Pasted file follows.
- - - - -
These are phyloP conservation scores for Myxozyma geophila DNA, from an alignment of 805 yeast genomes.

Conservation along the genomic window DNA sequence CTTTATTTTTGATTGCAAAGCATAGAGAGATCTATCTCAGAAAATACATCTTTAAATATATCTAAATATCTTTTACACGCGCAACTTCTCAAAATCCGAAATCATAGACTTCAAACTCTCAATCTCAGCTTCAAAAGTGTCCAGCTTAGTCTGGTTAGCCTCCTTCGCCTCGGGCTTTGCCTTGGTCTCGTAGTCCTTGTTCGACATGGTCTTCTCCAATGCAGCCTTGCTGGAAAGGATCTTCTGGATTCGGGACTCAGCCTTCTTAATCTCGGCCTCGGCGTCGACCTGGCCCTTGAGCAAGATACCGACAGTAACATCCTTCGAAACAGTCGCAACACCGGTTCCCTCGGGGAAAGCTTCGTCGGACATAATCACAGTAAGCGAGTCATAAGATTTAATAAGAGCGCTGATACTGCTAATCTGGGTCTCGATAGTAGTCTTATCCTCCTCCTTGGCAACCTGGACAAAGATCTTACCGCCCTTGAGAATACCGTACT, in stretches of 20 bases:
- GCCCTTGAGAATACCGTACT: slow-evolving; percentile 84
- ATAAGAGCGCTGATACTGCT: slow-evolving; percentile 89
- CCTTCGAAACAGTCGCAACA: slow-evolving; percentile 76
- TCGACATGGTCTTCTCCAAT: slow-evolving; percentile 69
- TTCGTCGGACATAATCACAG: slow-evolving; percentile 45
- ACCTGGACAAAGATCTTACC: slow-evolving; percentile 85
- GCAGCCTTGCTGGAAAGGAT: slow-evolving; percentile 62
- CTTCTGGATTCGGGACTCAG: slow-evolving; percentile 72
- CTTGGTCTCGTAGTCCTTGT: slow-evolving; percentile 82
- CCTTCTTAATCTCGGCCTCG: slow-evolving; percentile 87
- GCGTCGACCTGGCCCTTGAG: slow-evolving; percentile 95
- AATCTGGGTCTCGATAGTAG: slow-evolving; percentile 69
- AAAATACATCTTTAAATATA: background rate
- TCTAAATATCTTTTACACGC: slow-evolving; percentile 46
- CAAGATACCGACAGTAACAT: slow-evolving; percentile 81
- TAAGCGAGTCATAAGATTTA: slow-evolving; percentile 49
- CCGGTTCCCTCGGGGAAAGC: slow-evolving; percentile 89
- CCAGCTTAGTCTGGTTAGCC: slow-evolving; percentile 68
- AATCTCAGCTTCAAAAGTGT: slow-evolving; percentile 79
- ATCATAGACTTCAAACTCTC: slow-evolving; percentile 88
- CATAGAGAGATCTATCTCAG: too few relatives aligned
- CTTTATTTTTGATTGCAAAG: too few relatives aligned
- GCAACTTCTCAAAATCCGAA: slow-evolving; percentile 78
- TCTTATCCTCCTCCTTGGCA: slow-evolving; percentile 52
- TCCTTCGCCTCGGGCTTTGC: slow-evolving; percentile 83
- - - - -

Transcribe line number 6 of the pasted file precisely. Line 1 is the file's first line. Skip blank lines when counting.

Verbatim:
- TCGACATGGTCTTCTCCAAT: slow-evolving; percentile 69